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April 2011, Vol. 134, No. 4
Manufacturing employment hard hit during the 2007–09 recession
Megan M. Barker
Megan M. Barker is an economist in the Division of Current Employment Statistics, Office of Employment and Unemployment Statistics, Bureau of Labor Statistics. E-mail: email@example.com
During the 2007-09 recession, employment in manufacturing declined sharply. When combined with other manufacturing indicators, the job loss shows that manufacturing was particularly hard-hit during the downturn
Manufacturing employment has been on a downward trend since its all-time peak in 1979 1 with job losses accelerating during economic recessions. 2 In the years following the 2001 recession, employment fell at a faster pace than during other post-recession periods with both durable and nondurable goods experiencing widespread job losses. Manufacturing job losses then accelerated during the December 2007–June 2009 recession and totaled more than 2 million employees, or 15 percent of its workforce, during the 18-month period.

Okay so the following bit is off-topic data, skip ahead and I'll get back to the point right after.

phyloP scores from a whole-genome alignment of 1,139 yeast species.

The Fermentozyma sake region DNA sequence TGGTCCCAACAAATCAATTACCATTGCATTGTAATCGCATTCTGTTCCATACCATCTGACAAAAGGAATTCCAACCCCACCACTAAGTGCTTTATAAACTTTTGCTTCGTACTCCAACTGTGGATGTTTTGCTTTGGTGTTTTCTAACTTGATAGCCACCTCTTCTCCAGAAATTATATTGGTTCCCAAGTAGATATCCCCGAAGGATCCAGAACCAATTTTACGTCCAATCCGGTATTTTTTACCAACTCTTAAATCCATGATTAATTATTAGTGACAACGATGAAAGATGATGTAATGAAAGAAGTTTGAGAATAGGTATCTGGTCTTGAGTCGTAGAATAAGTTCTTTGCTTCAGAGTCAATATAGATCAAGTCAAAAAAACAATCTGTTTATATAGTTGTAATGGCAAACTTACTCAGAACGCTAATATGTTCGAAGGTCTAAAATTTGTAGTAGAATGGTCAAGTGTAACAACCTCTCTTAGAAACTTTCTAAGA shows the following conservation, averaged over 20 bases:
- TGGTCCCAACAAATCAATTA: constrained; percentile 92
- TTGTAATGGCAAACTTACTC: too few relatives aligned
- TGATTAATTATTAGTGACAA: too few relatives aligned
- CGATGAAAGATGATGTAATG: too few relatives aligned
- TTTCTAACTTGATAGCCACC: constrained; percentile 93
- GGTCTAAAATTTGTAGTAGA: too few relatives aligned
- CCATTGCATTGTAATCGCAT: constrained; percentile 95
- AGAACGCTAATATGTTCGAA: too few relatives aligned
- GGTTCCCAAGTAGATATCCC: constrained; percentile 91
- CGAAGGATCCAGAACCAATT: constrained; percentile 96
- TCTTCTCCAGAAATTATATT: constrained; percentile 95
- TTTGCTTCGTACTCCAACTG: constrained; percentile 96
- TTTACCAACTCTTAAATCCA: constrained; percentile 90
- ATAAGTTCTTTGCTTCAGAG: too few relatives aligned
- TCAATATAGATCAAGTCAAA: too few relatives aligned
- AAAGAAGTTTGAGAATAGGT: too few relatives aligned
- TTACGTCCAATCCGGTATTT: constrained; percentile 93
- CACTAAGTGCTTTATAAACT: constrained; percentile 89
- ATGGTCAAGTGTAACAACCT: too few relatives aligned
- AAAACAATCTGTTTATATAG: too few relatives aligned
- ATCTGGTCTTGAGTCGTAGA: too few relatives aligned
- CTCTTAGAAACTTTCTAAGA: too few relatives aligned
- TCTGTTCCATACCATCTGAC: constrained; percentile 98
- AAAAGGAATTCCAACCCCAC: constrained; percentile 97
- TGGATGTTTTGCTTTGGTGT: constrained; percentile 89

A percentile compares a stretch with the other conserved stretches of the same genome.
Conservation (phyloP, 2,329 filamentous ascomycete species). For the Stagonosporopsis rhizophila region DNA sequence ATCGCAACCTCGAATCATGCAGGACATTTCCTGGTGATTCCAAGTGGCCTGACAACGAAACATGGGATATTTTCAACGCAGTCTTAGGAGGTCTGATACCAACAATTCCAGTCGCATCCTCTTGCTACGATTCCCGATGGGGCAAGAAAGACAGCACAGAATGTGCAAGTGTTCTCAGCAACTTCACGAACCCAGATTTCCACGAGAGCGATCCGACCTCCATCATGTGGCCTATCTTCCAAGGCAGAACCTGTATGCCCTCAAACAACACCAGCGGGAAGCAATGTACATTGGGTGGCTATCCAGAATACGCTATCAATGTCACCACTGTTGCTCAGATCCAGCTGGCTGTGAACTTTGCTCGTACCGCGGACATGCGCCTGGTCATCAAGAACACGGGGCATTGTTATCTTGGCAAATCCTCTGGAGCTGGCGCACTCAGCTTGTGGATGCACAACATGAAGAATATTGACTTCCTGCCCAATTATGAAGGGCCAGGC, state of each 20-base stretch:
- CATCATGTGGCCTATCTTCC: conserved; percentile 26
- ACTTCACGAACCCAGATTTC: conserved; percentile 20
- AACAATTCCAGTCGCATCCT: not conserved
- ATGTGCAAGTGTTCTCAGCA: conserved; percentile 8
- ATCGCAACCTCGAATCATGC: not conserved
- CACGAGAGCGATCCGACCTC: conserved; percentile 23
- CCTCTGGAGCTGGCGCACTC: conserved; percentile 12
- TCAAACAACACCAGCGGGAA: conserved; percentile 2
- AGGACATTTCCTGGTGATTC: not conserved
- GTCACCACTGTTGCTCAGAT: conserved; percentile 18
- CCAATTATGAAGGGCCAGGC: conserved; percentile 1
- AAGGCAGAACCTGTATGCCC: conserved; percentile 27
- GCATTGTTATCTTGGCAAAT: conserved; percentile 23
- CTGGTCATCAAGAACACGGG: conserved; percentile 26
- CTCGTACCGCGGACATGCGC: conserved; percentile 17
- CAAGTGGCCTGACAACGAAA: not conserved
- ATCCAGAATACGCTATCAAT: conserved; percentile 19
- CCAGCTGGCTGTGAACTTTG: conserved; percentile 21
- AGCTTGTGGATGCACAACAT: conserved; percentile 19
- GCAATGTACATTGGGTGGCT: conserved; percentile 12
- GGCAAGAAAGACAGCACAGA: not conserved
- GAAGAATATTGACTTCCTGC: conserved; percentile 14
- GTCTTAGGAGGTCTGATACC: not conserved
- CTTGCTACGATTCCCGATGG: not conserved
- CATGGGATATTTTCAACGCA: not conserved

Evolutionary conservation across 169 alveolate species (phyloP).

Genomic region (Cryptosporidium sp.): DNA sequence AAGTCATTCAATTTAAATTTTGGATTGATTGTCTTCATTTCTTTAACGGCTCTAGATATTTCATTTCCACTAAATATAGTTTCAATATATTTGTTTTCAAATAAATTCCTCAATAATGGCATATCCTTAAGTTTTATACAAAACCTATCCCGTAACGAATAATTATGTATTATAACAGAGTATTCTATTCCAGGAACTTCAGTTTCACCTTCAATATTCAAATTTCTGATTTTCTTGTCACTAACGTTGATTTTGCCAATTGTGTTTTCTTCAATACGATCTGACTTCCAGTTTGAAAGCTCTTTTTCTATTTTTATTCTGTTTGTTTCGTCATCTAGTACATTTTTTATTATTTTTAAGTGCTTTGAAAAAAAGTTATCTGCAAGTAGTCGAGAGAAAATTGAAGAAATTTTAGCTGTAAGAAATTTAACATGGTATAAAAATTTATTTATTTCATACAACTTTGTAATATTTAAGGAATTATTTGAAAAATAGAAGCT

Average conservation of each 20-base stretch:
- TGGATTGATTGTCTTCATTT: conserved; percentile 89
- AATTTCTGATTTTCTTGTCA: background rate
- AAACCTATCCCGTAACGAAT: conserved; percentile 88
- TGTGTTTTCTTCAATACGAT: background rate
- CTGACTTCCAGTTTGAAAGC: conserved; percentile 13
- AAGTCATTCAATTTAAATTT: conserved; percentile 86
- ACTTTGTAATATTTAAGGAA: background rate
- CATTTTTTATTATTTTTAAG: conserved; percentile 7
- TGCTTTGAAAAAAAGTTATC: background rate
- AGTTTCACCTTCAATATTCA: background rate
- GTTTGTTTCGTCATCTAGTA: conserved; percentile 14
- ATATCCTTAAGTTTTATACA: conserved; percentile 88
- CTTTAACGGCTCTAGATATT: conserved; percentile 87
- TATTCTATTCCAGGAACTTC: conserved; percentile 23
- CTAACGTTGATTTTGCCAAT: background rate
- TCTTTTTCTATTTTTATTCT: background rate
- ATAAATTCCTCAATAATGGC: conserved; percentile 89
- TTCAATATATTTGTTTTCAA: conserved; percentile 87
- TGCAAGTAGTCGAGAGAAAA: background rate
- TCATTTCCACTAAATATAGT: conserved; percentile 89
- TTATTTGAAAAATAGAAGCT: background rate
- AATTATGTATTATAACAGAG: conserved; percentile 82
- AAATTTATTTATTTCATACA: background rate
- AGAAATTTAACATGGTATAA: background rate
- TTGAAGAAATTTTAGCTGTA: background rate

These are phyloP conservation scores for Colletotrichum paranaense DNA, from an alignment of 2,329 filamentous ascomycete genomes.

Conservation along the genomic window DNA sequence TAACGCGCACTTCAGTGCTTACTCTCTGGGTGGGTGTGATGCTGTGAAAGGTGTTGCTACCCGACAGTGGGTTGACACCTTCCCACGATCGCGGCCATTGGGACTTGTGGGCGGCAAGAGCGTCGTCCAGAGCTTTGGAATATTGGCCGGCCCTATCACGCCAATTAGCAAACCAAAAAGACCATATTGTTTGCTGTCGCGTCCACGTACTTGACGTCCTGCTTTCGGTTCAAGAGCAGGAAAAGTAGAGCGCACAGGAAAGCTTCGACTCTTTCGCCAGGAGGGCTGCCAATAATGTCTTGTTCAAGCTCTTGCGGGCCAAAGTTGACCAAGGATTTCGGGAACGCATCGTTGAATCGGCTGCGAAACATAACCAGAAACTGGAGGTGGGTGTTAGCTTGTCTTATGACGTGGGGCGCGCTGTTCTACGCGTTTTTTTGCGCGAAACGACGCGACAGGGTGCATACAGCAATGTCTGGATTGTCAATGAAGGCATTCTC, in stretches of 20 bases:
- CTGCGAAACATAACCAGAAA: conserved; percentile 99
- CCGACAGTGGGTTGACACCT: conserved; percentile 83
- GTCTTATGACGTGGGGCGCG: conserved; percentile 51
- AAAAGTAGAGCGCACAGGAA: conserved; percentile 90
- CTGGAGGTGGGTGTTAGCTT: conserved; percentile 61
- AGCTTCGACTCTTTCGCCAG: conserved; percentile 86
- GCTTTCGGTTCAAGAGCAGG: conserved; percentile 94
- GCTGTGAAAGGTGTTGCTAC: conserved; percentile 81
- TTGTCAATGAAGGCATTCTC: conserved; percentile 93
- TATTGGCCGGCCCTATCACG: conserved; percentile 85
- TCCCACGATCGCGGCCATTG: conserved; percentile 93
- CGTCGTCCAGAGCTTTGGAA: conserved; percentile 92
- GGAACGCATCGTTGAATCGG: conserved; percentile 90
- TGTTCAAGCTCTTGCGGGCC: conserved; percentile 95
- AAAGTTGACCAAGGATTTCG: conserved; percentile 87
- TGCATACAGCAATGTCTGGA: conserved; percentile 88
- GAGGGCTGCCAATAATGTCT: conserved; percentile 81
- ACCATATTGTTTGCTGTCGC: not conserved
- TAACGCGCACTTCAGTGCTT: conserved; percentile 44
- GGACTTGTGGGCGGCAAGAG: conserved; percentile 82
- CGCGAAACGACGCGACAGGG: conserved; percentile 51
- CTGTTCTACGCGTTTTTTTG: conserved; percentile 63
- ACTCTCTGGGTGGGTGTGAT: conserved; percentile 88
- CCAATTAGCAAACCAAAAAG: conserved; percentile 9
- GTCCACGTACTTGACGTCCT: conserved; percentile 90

The manufacturing workweek typically serves as a leading indicator for identifying changes in business cycles. 3 Employers often adjust hours before adjusting their workforce to meet changes in demand. Average weekly hours of production employees in manufacturing reached a high in March 2008, 3 months after the start of the recession; the manufacturing workweek had been about unchanged for nearly a year leading up to its peak. The workweek then decreased until March 2009, 3 months before the recession’s conclusion.
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1 The data on employment used in this article are from the Current Employment Statistics (CES) program, which is a monthly survey of approximately 140,000 nonfarm businesses and government agencies representing approximately 440,000 individual worksites. For more information on the program’s concepts and methodology, see “Technical Notes to Establishment Survey Data” at www.bls.gov//web/empsit/cestn2.htm. CES data are available at www.bls.gov/ces/. The CES data used in this article are seasonally adjusted.
2 Recessions are identified by the National Bureau of Economic Research (NBER). According to the NBER, the most recent recession began in December 2007 and ended in June 2009. The previous two recessions were from March 2001 to November 2001 and from July 1990 to March 1991. For a complete list of business cycle dates, consult the NBER webpage at www.nber.org/cycles/cyclesmain.html (visited Nov. 2, 2010).
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